Pray that we will be faithful to walk in humility as we live and talk as ambassadors of Christ wherever we are. 2 Corinthians 5:20-21 gives us this command, “Therefore, we are ambassadors for Christ, God making his appeal through us. We implore you on behalf of Christ, be reconciled to God. For our sake he made him to be sin who knew no sin, so that in him we might become the righteousness of God.”
Pray for first responders as they continue to be faithful to their commitments to uphold order, care for those in need, and seek the preservation of life. It is easy to take our police officers, firefighters, and EMTs for granted. Pray that they will be encouraged and strengthened. Then maybe write a note of appreciation and tell them about Jesus.
Pray for Christ’s Church, that we will be faithful to proclaim hope to a world without hope. Romans 10:14-15 tells us that we MUST proclaim the Gospel, “How then will they call on him in whom they have not believed? And how are they to believe in him of whom they have never heard? And how are they to hear without someone preaching? And how are they to preach unless they are sent? As it is written, “How beautiful are the feet of those who preach the good news!”
Pray that we as Christians will visibly remember that God is sovereign. There is nothing that happened then and nothing that is happening now that is outside of God’s control. Colossians 1:16-17 declares, “For by him all things were created, in heaven and on earth, visible and invisible, whether thrones or dominions or rulers or authorities—all things were created through him and for him. And he is before all things, and in him all things hold together.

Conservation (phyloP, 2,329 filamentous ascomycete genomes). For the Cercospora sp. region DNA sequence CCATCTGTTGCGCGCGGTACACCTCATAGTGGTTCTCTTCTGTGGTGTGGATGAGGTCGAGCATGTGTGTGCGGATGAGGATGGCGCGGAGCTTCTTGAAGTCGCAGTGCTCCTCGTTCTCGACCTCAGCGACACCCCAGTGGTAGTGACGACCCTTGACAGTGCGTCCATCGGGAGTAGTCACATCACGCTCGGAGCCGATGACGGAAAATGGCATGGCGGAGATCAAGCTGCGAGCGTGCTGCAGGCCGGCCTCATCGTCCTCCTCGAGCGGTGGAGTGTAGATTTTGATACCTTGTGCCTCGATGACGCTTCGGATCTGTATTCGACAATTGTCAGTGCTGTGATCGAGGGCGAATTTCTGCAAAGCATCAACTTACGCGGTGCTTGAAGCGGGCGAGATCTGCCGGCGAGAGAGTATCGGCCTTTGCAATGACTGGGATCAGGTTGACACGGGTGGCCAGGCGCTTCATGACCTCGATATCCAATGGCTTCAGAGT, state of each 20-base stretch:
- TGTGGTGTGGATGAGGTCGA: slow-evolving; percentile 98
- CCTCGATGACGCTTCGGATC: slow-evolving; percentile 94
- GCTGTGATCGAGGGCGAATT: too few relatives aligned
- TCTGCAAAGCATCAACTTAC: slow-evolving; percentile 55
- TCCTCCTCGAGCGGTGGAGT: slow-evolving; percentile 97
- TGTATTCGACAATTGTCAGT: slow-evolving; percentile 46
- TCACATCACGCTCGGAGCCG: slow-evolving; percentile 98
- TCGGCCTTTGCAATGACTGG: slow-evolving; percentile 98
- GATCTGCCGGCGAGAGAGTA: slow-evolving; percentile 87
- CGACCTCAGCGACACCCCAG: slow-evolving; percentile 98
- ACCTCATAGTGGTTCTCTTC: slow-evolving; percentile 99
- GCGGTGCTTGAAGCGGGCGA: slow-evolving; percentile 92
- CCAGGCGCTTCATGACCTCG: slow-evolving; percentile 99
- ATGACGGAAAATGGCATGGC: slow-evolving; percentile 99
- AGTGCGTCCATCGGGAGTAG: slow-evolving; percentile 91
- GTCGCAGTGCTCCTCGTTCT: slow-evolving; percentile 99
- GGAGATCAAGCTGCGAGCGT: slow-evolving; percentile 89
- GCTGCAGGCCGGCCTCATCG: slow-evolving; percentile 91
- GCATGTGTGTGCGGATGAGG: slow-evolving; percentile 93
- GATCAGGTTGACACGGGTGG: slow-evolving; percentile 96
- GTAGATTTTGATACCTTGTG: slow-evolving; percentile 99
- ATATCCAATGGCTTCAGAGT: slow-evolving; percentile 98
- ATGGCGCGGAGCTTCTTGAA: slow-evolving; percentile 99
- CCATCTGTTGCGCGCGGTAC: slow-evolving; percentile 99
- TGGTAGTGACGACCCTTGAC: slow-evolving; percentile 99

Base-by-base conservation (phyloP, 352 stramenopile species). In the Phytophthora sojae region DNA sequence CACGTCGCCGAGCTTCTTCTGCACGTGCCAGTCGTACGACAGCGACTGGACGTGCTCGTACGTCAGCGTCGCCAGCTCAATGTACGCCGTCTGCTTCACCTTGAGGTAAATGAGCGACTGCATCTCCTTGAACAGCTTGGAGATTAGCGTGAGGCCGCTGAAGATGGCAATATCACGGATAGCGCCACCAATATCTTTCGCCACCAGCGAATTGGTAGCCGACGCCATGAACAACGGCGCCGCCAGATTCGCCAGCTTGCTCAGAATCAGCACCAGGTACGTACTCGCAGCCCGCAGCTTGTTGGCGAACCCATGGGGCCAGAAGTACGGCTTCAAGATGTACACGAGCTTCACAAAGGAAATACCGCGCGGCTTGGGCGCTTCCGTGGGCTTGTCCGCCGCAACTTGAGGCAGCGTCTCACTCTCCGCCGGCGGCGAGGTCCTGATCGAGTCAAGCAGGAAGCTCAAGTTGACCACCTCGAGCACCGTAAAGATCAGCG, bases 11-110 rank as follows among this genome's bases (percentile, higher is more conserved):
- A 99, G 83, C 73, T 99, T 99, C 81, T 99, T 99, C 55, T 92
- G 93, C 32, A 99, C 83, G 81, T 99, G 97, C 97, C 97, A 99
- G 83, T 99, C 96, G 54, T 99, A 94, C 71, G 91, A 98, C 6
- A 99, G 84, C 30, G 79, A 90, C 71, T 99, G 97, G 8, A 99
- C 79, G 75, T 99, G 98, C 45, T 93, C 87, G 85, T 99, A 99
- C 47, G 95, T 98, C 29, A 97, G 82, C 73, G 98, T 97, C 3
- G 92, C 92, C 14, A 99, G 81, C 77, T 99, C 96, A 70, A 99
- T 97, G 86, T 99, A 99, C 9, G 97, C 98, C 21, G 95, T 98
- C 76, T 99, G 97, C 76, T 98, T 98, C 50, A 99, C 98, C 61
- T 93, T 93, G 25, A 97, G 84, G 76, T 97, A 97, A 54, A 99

Pray for our country and its leaders. We continue to face many difficulties as a country and Scripture demands that we pray for those in authority over us, “First of all, then, I urge that supplications, prayers, intercessions, and thanksgivings be made for all people, for kings and all who are in high positions, that we may lead a peaceful and quiet life, godly and dignified in every way. This is good, and it is pleasing in the sight of God our Savior, who desires all people to be saved and to come to the knowledge of the truth” (1 Timothy 2:1-4).
Pray for the safety of the men and women serving in our military. We are privileged to have others on the front lines of danger on our behalf. The very least we can do is lift them up in prayer before our King Jesus. Pray that they God will be their steadfast love and fortress and will train their hands for war and battle (Psalm 144:1-2).
Pray that God’s people will be faithful to the task to which they have committed themselves. Just as the men on Ladder 118 were faithful despite not knowing the outcome of the day, so we must be faithful to trust the Lord as he leads us in his truth. Paul writes, “This is how one should regard us, as servants of Christ and stewards of the mysteries of God. Moreover, it is required of stewards that they be found faithful” (1 Corinthians 4:1-2).
Pray for the return of Jesus Christ, the Lamb of God, the King of Kings, and the Savior of Sinners. This world offers nothing in comparison to the marvelous peace and joy that is promised in the second Advent of Jesus Christ. The Apostle John writes in Revelation 21:1-5, “Then I saw a new heaven and a new earth, for the first heaven and the first earth had passed away, and the sea was no more. And I saw the holy city, new Jerusalem, coming down out of heaven from God, prepared as a bride adorned for her husband. And I heard a loud voice from the throne saying, ‘Behold, the dwelling place of God is with man. He will dwell with them, and they will be his people, and God himself will be with them as their God. He will wipe away every tear from their eyes, and death shall be no more, neither shall there be mourning, nor crying, nor pain anymore, for the former things have passed away.’ And he who was seated on the throne said, ‘Behold, I am making all things new.’”
Remembering those fallen,
Remembering our hope,
Remembering God’s sovereignty,
Rejoicing in Christ.